To say the SVR was completely composed on the track wouldn’t be entirely truthful, but equal parts dishonest would be the claim that I didn’t enjoy the hooliganish abandon that Land Rover’s design team has programmed into its traction control system. As compared to more clinically-neutered high-speed SUVs like the BMW X6 M, the Range Rover Sport SVR actually challenges the sharpness of your wits by allowing for four-wheel slides and a fair amount of wheelspin should you get back on the power too soon. This makes the Land Rover a far more interesting experience as compared to Teutonic fare when flogged all the way up to its 260 km/h top speed, and it even adds a fair bit of drama to its sub five-second sprint to 100 km/h.
LOOKING THE PART, COSTING THE MOON
With its performance bonafides well in place – and the promise from Land Rover (backed up by a brief trail excursion at Monticello) that none of the changes the SVR model has made to the Range Rover Sport have compromised its off-road capabilities – it’s important to note that this SUV has also been given a cosmetic makeover to go with its muscled-up mechanicals.
The unique bright Estoril Blue hue found on the model I drove is merely one of the attention-getting devices attached to the SVR, serving alongside huge intakes carved out of its front bumper, unique 21-inch (and available 22-inch) rims, a rear diffuser and a bounty of badges affixed both inside and out. The Land Rover’s interior has been upgraded with the kind of top-shelf leather trim and upholstery we’ve come to expect from the company’s craftspeople, with harness cut-outs for each seat and a striking two-tone colour scheme defining the passenger cabin.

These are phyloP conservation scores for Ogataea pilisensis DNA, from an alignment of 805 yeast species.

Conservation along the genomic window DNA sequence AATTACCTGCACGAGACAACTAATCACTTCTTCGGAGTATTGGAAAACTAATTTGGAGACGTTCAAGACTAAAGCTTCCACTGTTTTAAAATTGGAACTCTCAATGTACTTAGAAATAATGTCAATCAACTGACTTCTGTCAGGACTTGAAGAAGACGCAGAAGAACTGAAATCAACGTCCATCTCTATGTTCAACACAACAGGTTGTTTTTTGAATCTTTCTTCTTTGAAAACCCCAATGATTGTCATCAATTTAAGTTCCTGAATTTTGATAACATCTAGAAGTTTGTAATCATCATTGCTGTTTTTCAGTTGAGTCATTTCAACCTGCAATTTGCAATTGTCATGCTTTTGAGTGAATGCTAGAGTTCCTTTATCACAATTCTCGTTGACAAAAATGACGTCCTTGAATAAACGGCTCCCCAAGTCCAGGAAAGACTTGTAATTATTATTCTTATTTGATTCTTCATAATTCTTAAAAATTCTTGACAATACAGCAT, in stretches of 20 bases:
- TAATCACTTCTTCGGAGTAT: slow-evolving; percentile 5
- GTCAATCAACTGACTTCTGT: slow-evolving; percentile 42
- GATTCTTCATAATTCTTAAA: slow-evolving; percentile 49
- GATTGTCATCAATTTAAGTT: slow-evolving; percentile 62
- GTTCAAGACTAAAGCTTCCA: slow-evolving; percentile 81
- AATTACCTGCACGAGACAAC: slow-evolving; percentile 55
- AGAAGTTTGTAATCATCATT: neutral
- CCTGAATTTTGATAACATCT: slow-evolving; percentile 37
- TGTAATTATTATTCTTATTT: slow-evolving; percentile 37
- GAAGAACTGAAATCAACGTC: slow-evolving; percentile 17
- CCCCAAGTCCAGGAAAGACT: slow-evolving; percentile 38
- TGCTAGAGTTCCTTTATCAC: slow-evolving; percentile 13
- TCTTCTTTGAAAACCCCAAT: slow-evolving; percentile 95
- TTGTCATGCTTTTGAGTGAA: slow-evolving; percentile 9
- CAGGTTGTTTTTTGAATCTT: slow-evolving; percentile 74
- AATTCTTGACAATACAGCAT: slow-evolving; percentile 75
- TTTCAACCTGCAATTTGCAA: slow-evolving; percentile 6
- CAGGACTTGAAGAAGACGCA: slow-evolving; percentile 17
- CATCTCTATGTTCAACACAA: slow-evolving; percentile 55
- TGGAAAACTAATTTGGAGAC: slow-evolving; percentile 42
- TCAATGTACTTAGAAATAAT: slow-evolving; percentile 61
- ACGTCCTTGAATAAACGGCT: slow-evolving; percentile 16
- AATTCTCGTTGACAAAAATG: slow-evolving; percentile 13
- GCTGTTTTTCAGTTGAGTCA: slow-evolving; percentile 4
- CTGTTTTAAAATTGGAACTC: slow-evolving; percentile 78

And yet, I find myself compelled to be the voice of reason when considering the $124,990 price tag attached to the Land Rover Range Rover Sport SVR’s bundle of extroversion. Given that most super-utes are never asked to strain their steroidal selves doing anything more than when merging onto a crowded highway (and certainly don’t see more dirt than a gravel road on the way to a campsite), is there really any benefit to topping the already-competent Range Rover Sport Supercharged’s $92,490 window sticker?
From a rational perspective, the answer is no: the 10 percent power spike vanishes in the shuffle of the SVR’s massive weight, and its suspension prowess is lost on anyone – read, everyone – who won’t abuse it on a track. That being said, in a ‘rational’ world this class of vehicles wouldn’t exist at all, and when compared against its contemporaries, the Land Rover Range Rover Sport SVR provides a uniquely engaging take on the ‘truck that should not be’ concept.
BY THE NUMBERS
$227.25/HP (CALCULATED W/ MSRP)
150 L/100 KM (AUTO – COMBINED)
2015 Land Rover Range Rover Sport SVR
BASE PRICE: $124,990
ENGINE: 5.0L supercharged V8
HORSEPOWER: 550 hp @ 6,000 rpm
TORQUE: 502 lb-ft @ 2,500-5,500 rpm
CONFIGURATION: Longitudinal 4WD
TRANSMISSION: 8-speed automatic
DRY WEIGHT: 2,340 kg
FUEL ECONOMY RATINGS (CITY / HWY. / COMB.): 16.8 / 12.4 / 15 L/100 km
WARRANTY (MOS. / KM): 48 / 80,000
ALTERNATIVES: BMW X5 M, Mercedes-AMG GLE 63, Jeep Grand Cherokee SRT